The US and China represent the most important – and possibly most dangerous – bilateral relationship in human history. Given that reality, neither side manages their rising tensions with sufficient skills or a sustainable strategy.
That’s what Stephen Heintz of the Rockefeller Brothers Fund said in a conversation with me a few days ago. It’s also the subtext of conversations I’ve had with world leaders who visited Washington, DC this week for the IMF and World Bank meetings.
Relations between the US and the Soviet Union defined the Cold War, with both sides having the unprecedented nuclear ability to destroy each other, and much more. Before that, the Anglo-American relationship was decisive, from intense American-British competition in the 19e century into an alliance that won the fascist victory during World War II in the 20 . preventede century.
Yet Heintz’s argument is compelling that US-China relations have historically unique significance, based on their multidimensional nature that affects just about every aspect of global affairs now and for the foreseeable future.
That’s true whether you’re concerned about the world war, the global economy, climate change, human rights, the struggle between democracy and authoritarianism, the future of space, or the accelerating race to the impressive heights of technology. Never has so much around the world relied so heavily on the ability of two countries to manage their relationship across a staggering number of domains.
The accuracy of data related to the Chinese economy, which has been the biggest driver of global growth for many years, was the focus of this week’s meetings of the IMF and the World Bank. The controversy centered on allegations that IMF director Kristalina Georgieva had asked colleagues, when she was a top official at the World Bank, to find a way to boost China’s position in her flagship Doing Business report 2018.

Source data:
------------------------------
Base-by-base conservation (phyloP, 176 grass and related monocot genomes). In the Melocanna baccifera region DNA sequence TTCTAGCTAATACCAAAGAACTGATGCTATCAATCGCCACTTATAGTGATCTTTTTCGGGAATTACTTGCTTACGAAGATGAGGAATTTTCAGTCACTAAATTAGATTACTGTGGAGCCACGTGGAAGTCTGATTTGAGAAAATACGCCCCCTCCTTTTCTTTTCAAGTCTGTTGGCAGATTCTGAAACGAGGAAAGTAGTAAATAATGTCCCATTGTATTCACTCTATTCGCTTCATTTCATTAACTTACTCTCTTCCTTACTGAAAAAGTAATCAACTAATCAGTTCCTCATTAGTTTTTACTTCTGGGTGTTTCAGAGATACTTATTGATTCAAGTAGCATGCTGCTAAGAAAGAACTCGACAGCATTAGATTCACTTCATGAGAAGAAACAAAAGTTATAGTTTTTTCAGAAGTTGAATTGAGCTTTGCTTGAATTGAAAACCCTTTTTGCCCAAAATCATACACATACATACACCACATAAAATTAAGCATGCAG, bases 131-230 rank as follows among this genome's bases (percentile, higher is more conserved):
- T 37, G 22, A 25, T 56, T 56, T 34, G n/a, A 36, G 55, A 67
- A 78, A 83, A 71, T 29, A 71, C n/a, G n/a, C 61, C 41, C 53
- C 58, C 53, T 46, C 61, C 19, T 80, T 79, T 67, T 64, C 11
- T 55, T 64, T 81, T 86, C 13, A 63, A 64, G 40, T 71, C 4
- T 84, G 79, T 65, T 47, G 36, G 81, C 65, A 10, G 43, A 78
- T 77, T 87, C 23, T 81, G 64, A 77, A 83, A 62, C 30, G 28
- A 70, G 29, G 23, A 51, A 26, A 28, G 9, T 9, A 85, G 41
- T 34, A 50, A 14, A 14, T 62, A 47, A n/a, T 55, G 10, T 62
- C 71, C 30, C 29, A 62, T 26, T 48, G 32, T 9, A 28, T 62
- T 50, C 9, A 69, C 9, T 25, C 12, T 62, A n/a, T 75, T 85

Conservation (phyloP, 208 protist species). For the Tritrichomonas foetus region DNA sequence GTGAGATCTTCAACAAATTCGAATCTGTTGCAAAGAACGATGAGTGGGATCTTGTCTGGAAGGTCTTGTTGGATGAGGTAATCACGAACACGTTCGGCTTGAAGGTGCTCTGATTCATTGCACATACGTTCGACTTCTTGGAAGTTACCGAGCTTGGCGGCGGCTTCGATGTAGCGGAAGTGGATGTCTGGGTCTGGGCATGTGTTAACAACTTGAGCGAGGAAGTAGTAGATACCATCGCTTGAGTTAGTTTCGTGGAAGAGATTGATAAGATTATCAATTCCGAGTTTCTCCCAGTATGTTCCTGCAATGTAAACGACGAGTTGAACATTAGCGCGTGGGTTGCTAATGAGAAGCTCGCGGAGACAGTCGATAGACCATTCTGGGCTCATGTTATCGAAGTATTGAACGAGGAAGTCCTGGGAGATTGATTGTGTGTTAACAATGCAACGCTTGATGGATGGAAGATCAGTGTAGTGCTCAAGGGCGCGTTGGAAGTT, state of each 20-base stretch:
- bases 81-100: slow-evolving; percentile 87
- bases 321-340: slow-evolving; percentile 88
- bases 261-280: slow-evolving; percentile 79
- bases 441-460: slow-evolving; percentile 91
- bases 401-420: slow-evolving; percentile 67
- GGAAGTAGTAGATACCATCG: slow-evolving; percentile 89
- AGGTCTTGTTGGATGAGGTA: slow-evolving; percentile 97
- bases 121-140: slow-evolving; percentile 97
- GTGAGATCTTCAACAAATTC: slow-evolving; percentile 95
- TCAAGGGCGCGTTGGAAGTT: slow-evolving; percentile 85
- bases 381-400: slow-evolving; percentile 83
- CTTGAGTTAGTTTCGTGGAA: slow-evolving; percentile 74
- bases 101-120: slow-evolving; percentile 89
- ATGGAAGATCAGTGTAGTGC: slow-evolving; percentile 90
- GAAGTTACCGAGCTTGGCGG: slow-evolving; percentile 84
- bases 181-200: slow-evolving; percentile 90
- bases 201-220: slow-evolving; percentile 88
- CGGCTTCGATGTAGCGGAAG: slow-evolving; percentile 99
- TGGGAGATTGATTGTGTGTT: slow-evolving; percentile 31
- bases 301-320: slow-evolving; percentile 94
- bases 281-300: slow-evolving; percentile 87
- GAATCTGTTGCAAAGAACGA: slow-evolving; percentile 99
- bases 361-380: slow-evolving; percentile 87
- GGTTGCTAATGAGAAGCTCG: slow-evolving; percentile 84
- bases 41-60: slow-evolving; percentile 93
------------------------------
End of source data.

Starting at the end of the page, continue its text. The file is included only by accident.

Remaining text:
Georgieva has denied all allegations. The IMF’s board of directors, which met eight times to consider her fate, concluded that the assessment of the allegations “did not conclusively show that the director played an inappropriate role”. The board reaffirmed its confidence in Georgieva’s leadership, but the controversy is likely to continue.
The subtext is that any leader of an international institution must deal with the reality that China will increasingly act to influence, direct or replace the world’s major multilateral bodies, in this case the world’s lender of last resort.
Meanwhile, senior DC government officials this week, representing the world’s major economies, had plenty else to worry about: an unfolding energy crisis, soaring inflation, slowing growth and mounting climate concerns ahead of the climate change conference. the United Nations in 2021, or COP26, which begins October 31 in Glasgow, Scotland.
A senior official of one of the US’s main allies, speaking anonymously, said all of this has been made more difficult to manage by the growing volatility in US-China relations, caused by both their differences and their domestic realities.
China is swinging in a more authoritarian direction at home and towards more confrontational policies abroad, while tightening its regional and global muscles. Amid messy and polarizing US politics, following a poorly executed Afghan withdrawal and lacking clarity on US strategy towards Beijing, partners question US commitment, competence and capacity for a global common cause .
The senior ally said the biggest medium- and long-term economic risk to his country is that rising tensions between the US and China culminate in a battle engulfing his country. “Few of us can afford to make a decision between the US and China,” he said. “So please don’t ask us to do this.”